DETROIT - John Franciosi planned to be a teacher. But he became a self-described "manufacturing rat" who is helping to overhaul the Chrysler group's labor relations.
In 1977, teaching jobs were few. Franciosi wound up working on the assembly line at Chrysler Corp.'s assembly plant in Windsor, Ontario, instead of in a classroom.
Twenty-eight years later, Franciosi, 50, is still in Chrysler plants - as the Chrysler group's senior vice president of employee relations. He is deeply involved in the company's attempts to improve its manufacturing practices and match Toyota's quality by 2007. With his high-school buddy, Chrysler group COO Tom LaSorda, Franciosi is pushing for change:
"Being a manufacturing rat my whole career at heart, and having a number of years working in the continuous-improvement job, I've got a pretty clear vision of how we need to change the way we operate," Franciosi says.
The Chrysler group's labor relations reflect the evolving "close working relationship" between the Big 3 and the UAW, says David Cole, chairman of the Center for Automotive Research in Ann Arbor, Mich.
Fierce competition from Asian and European brands is reducing union-management tension, he says.
"It is an extremely difficult and competitive market," Cole says. "That is forging a closer relationship between labor and management driven by recognition of their mutual interdependency."
Domestic makers are sharing business information with the union, increasing trust, Cole says. The two sides know that "they will sink or swim together," he says.
Franciosi is spearheading the changes in Chrysler group plants as the company moves to what it calls "smart manufacturing."
The winner by default
"I got this job by default," Franciosi says of his role as the Chrysler group's chief labor negotiator.
Before the 1999 national labor talks, "Denny Pawley, who was my boss at the time, approached me and said, 'Hey, I need to talk to you, and the subject is your career.' I wasn't sure what he meant by that."
Pawley, the former manufacturing chief at Chrysler Corp., wanted Franciosi, a manufacturing expert, to move to the negotiating table.
"In 1999 we went through negotiations, and that is where I got my first real grounding of behind-the-scenes bargaining," Franciosi says.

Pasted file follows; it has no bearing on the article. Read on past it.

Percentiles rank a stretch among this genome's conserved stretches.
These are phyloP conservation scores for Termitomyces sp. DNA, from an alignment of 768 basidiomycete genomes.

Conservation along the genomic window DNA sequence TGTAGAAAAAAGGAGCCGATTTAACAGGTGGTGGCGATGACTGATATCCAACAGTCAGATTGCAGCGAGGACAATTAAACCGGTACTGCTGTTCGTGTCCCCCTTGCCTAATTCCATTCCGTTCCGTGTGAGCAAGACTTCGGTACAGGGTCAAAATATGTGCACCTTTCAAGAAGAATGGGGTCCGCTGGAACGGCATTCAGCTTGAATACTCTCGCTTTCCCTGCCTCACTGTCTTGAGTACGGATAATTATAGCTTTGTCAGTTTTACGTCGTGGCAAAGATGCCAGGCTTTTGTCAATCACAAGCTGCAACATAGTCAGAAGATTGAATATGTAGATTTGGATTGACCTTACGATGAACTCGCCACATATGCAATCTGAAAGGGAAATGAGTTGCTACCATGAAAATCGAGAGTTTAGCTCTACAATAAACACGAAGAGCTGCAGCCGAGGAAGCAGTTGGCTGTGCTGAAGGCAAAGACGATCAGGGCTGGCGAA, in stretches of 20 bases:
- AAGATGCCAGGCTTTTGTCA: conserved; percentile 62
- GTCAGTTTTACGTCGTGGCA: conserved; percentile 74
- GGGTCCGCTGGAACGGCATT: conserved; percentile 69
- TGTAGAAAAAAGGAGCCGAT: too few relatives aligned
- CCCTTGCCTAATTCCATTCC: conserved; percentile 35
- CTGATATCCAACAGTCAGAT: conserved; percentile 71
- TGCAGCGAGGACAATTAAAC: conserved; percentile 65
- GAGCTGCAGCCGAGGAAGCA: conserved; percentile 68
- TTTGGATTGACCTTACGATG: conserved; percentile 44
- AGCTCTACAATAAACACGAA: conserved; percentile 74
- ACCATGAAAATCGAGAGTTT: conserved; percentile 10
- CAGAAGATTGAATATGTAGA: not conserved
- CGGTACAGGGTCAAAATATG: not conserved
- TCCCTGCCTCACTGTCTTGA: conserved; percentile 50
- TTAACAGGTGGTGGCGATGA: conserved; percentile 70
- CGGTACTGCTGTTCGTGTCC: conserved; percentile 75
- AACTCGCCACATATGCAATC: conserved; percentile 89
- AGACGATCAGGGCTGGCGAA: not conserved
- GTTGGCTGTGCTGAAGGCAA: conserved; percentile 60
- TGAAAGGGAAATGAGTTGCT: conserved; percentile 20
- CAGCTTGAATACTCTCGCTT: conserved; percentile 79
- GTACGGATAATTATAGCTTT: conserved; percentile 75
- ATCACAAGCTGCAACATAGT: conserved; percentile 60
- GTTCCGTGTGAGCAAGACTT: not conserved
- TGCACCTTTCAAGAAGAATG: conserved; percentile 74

LaSorda and Franciosi share a background in creating lean manufacturing practices. The two high-school buddies maintained a professional association after graduating from the University of Windsor in 1977.
LaSorda arrived at Chrysler in January 2002 after working in manufacturing at General Motors.
"It just so happens when Tom came on board that our vision is identical," Franciosi says. "It is aligned."
With the UAW, the two executives created a team to benchmark world-class manufacturing operations, including Toyota, Franciosi says.
That led to a letter of understanding paving the way for work teams.
"It is lean manufacturing, but we call it smart manufacturing," Franciosi says. "We are picking the momentum up and deploying small work teams, which are a necessary part of a true, lean system."
In the past, the Chrysler group has told the UAW its plants were missing productivity benchmarks.
"But we have never given them the 'how' to change," Franciosi says. "This is the first time we have actually given them a 'how.' "
Work teams are a growing practice in the industry, Cole says. GM is "very advanced." If anything, he says, the Chrysler group is playing catch-up.
Cole says that Chrysler, while more profitable than GM or Ford, still needs to cut structural costs. In Cole's view, GM and Ford have a greater sense of urgency about improving manufacturing efficiency.
Asked to describe his relationship with Nate Gooden, director of the UAW's DaimlerChrysler department, Franciosi displays his to-the-point style.
"He and I are very transparent," Franciosi says of Gooden. "No matter how stinky the diaper might be, we deal with it."
Franciosi is one of the few Chrysler executives to have survived the company's litany of crises - including management upheaval and the 1998 acquisition of Chrysler Corp. by Daimler-Benz AG - during his 28-year career.
Now he is turning his attention to the CAW agreement.
The Chrysler group's two assembly plants in Canada are critical. One builds minivans and the Chrysler Pacifica. The other builds the company's rear-wheel-drive cars, including the Chrysler 300, Dodge Charger and Dodge Magnum.
Franciosi goes into the talks seeking labor rates on a par with nonunionized U.S. transplants operated by Toyota, Nissan and Honda.
"I am not going to go down quietly as it relates to leveling the playing field with these guys," Franciosi says. "I really believe that if we don't find a way to level it vs. the people who are taking our share, then down the road it is going to be a very serious issue."